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Frequently Asked Questions
Yes, We can supply simple stand alone panels or automated PLC controlled systems. We normally install and test all controls on our mixers before they are shipped.
Yes, we normally test the mixers before they are shipped and mark out the wire need to connect on the control box.
We manufacture specialty mixing equipment for powder & bulk materials. Included are ribbon blender, plough mixer, conical screw mixer, twin shaft paddle mixer, V blender, double cone blender and other auxiliary equipment such as screw conveyor, quantitive auger filler.
We sell across the world, our cusotmers distribute 5 continents.
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How to Maximize Manufacturing Flexibility with the Right Blender
Choosing the right powder blender for your business can be a daunting task. There are so many different options available on the market today. If you make the wrong choice, not only is it likely to affect your bottom line but it will drive you to distraction as you attempt to overcome the deficiencies and reduce the levels of product wastage. On the other hand, the right choice will give you manufacturing flexibility and top grade product quality each and every time, enabling you to respond rapidly to your customer demands.
Batch Processing or Continuously Manufacturing?
Before we proceed, it is worth differentiating what type of manufacturing your product portfolio suits: Will you be batch processing or continuously manufacturing? If you’re producing the same product line day in day out, then you have probably considered continuous processing, and looked at the various ways in which you can scale up and make this efficient. In contrast, if you have a wide range of products in your portfolio then batch processing will be your approach, as you should be making recipe changeovers several times per shift.
Do You Prefer a Fixed Mixer or an IBC System?
In our experience, we have found that when making the decision for which blender is ideal for your needs, many people are attracted by the idea of a large volume mixer with fast blend times. They are sold on the idea that this will speed up the blending process for them. But what they probably haven’t considered is the time it will take to rip and tip sacks of ingredients to fill such a large volume blender, the time it will take to empty and also clean out before the next recipe gets processed. What seemed like just a four-minute fast blend time can in actual fact multiply exponentially. While all the filling, emptying, and cleaning take place, your expensive asset (the blender) sits idle and unproductive. This deems the large volume mixer a problem not a solution when designing an efficient production line. When choosing the right blender you must consider the full ‘end-to-end’ processing steps, from the beginning with the formulation of the recipe into the blender through to the end point when the blender is clean and ready for the next batch.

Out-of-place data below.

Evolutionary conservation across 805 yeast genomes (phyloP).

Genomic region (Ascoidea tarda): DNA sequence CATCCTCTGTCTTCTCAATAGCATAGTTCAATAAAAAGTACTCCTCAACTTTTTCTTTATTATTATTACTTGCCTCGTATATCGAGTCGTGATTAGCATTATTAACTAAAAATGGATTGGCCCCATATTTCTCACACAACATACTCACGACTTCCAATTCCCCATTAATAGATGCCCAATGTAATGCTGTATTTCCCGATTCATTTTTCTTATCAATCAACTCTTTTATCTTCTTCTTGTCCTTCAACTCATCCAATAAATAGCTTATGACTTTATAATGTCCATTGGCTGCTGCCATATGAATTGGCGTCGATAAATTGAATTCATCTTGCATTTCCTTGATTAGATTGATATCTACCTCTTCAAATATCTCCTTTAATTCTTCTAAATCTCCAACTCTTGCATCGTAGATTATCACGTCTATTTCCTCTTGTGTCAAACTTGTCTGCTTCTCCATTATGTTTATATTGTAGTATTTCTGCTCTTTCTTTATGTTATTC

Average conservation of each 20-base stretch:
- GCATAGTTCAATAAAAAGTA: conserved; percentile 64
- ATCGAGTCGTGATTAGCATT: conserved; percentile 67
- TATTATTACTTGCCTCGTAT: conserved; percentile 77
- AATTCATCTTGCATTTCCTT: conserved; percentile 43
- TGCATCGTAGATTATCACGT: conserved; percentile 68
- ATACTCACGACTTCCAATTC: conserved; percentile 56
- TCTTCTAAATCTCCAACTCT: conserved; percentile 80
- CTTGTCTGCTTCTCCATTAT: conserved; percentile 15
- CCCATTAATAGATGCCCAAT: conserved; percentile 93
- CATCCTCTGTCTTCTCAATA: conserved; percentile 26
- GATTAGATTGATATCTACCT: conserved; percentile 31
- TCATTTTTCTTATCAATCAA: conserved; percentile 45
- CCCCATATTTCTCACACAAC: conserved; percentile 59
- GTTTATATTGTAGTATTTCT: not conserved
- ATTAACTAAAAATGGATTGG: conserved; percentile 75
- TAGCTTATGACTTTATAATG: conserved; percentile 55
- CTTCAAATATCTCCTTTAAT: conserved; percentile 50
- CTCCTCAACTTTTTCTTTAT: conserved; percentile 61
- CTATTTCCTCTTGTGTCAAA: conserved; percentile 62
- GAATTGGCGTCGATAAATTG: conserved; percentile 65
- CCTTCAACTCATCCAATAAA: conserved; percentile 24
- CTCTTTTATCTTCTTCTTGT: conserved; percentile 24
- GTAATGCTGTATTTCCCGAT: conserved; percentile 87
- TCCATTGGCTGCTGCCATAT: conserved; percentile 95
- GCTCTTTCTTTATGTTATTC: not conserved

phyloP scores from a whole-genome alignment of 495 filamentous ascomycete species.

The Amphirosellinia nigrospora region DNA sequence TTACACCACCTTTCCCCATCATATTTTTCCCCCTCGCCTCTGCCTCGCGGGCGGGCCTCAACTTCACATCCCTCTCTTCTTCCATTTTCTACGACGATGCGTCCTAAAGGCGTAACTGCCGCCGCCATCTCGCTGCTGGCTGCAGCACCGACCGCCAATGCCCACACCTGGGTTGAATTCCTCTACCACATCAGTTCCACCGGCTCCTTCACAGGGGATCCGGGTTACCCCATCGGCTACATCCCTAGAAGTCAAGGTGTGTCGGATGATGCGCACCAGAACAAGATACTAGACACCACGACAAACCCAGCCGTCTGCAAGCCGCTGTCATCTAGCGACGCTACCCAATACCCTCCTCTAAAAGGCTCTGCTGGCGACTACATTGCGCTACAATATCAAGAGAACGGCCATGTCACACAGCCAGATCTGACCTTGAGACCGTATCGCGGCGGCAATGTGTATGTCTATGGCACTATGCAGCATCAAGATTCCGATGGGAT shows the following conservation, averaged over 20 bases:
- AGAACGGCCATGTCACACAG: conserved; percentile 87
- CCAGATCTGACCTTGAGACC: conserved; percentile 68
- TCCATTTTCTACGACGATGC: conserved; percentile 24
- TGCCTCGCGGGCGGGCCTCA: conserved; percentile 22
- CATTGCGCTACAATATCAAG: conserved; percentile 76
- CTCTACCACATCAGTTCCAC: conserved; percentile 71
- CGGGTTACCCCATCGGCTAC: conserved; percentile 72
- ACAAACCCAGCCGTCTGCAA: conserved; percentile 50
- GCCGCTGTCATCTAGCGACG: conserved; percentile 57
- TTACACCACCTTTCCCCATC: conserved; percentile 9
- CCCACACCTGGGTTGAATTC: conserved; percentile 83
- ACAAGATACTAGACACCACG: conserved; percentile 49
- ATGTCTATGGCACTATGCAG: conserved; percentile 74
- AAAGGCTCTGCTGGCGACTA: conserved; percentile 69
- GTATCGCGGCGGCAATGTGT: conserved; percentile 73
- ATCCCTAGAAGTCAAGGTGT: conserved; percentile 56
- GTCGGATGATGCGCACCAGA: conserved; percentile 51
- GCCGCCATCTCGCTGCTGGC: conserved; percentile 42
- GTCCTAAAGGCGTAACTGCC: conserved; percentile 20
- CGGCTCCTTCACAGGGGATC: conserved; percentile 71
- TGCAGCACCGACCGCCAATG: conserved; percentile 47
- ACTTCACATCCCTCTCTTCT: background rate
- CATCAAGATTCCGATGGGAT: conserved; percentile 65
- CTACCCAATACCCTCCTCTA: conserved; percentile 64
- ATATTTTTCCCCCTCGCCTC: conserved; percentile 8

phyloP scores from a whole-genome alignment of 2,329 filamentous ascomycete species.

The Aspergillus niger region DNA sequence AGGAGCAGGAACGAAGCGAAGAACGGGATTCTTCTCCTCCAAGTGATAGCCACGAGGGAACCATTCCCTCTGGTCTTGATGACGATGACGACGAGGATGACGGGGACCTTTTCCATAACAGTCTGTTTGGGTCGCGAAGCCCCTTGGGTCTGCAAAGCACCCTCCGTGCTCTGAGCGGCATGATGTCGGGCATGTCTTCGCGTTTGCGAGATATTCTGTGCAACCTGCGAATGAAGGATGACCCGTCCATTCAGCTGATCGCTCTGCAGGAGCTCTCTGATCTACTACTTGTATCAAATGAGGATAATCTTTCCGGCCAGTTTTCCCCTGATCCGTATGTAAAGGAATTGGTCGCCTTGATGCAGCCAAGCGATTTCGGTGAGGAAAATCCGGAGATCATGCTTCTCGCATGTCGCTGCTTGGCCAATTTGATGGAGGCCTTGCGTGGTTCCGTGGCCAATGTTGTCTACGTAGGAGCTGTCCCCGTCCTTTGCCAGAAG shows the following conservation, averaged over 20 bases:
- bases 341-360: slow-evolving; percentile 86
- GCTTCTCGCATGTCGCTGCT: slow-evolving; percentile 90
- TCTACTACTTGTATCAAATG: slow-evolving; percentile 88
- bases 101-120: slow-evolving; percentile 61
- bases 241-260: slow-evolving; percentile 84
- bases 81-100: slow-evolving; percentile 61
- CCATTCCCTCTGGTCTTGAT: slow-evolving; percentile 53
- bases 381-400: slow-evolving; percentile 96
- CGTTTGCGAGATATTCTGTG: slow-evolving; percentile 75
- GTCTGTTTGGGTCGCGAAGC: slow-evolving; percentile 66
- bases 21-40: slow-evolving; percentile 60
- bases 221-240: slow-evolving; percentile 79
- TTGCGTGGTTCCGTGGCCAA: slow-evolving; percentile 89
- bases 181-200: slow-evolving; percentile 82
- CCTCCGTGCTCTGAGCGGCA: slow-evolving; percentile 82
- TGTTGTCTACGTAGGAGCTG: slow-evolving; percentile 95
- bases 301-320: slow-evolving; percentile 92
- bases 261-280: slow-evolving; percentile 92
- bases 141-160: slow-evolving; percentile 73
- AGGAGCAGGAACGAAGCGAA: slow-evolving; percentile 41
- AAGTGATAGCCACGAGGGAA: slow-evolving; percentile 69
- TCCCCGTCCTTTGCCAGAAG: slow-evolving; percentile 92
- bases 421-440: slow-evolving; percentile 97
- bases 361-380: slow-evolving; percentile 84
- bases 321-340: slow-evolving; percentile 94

You might be surprised at the hidden costs found throughout the process. Just a couple of extra minutes here and there don’t look much per batch, but when you add this time up over the year the numbers can be shocking.
If you were to choose a large volume blender the problems only become compounded. What if it takes a couple of hours to load the blender, two hours for packing to call off the product from the blender, and three or more hours to fully clean the blender? That’s taking up the whole shift for just one blend — not to mention the amount of operator costs associated with cleaning such a large volume blender.
3 Steps to a More Flexible Manufacturing System
1. A first step towards achieving a more flexible manufacturing system is to decouple the process steps by using containers to transport powder materials between processes. Commonly it is mixing and packing that are disconnected first, so that they don’t have to wait for each other to complete the batch. By decanting the mixed product from the blender into a container, it allows the packing lines to be continuously fed with product while the blender can be cleaned and returned into service.
2. The next step is to separate formulation from mixing. While the blender is mixing the first batch of the day, the second batch can be formulated off-line into a container. All of the time-consuming ripping and tipping is done separately. When the blender is next available the batch can be rapidly transferred. Now, not only is the transfer of blended product faster, the formulating is efficient too. This vastly improves the blender turnaround time and overall equipment effectiveness (OEE) rate.
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